Saturday, 28 January 2017

God will be All in All: The Eschatology of Jurgen Moltmann

Richard Bauckham (editor), God will be All in All: The Eschatology of Jurgen Moltmann, 1999 T & T Clark Ltd

Of all the modern theologians, Jurgen Moltmann has contributed most to the field of eschatology. While he has said some unhelpful things, most importantly his rejection of classic theism, I think he is worth reading. This set of essays explores different aspects of Moltmann's eschatology. Moltmann himself contributes to the volume with responses to the essays and offers his own final essay.

In his response to the introductory essay, Moltmann outlines the distinction between an eschatology centred on the World in God and one centred on God in the World. The former characterizes the eschatology of Hans Urs Von Balthasar, while the latter is the Moltmannian approach. 'World in God' eschatology emphasizes the drawing in of humanity into the divine life, while the 'God in the World' eschatology emphasizes the entering of God into the world and into history. Moltmann describes the scope of both views:

The eschatology which follows from both is the cosmic Shekinah, the cosmic incarnation, and the cosmic temple for the indwelling of the glory of the Triune God. The eschatological vision of the new heaven and the new earth in Revelation 21 picks up the promises of Isaiah and Ezekiel, and sees itself as the fulfillment of the Jewish and Christian hope for the New Jerusalem.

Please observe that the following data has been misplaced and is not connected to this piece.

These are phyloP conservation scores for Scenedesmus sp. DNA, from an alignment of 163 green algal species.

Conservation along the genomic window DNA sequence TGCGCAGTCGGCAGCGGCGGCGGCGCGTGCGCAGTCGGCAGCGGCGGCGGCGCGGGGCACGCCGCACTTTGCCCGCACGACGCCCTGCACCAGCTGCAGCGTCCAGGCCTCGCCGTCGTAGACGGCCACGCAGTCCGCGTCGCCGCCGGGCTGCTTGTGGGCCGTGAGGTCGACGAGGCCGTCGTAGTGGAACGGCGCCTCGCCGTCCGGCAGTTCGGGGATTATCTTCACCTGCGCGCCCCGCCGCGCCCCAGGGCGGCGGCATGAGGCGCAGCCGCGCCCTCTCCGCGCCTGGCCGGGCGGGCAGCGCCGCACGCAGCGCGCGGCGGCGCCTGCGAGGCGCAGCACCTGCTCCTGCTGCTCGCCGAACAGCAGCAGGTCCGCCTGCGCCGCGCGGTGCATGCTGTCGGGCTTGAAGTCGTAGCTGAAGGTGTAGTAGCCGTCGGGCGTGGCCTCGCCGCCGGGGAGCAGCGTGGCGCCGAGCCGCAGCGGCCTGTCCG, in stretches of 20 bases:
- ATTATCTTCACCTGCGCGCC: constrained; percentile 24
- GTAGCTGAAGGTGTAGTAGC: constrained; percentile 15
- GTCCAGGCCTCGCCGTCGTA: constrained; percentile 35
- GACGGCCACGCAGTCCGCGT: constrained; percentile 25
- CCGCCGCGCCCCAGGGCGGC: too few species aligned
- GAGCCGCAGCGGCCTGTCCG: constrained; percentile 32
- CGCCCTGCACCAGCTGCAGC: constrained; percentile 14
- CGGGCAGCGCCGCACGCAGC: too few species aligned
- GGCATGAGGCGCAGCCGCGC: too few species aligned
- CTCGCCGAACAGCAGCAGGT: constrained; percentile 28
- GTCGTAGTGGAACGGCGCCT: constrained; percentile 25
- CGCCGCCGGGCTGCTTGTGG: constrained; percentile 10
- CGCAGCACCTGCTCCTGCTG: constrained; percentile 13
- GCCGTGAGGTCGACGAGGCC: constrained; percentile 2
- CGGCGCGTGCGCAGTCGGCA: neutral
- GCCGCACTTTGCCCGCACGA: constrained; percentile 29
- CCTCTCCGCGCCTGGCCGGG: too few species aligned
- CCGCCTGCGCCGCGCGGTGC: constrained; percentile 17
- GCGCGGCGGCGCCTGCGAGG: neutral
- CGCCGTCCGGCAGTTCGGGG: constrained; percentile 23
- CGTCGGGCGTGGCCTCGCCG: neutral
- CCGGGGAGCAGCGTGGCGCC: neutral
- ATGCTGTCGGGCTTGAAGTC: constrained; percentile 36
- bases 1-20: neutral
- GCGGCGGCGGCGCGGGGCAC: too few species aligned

Where Moltmann sees the limitation of Balthasar's model is in the 'vertical' world into God direction, ignoring the 'horizontal' redemption of history. He suggests this could result in a somewhat Gnostic hope. However, he sees both approaches as compatible with each other.

The most interesting essay in the book is Richard Bauckham's critique of Moltmann's advocacy of Premillennialism in The Coming of God. While I have abandoned Premillennialism myself, I do think there is something refreshing in Moltmann's embrace of it, where other modern theologians would despise the idea of a literal thousand-year reign. Bauckham says much the same thing, though he makes clear his own disagreement with Moltmann on this point. He raises a number of criticisms of Moltmann's Millennialism. Firstly, he challenges Moltmann's historiography, in particular his assertion that the early church had been committed to Premillennialism. He then goes on to question why Moltmann needs to view the millennium as the goal of history. Bauckham sees the eschaton as a perfectly sufficient goal of history. Moltmann's response to Bauckham comes across as rather grumpy. I get the impression from this book that Moltmann does not care much for criticism of his views. Miroslav Volf also criticises Moltmann's Millennialism in his essay, After Moltmann.

Moltmann's concluding essay offers some of the juvenile left-wing politics that has mired his works. He criticises conservatives and progressive liberals, but he makes no criticism of revolutionaries who are responsible for so much of the bloodshed and suffering of the last century.

I thought this book gave a very useful exploration of Moltmann's work and also provided a rare chance to see him interact with his critics.

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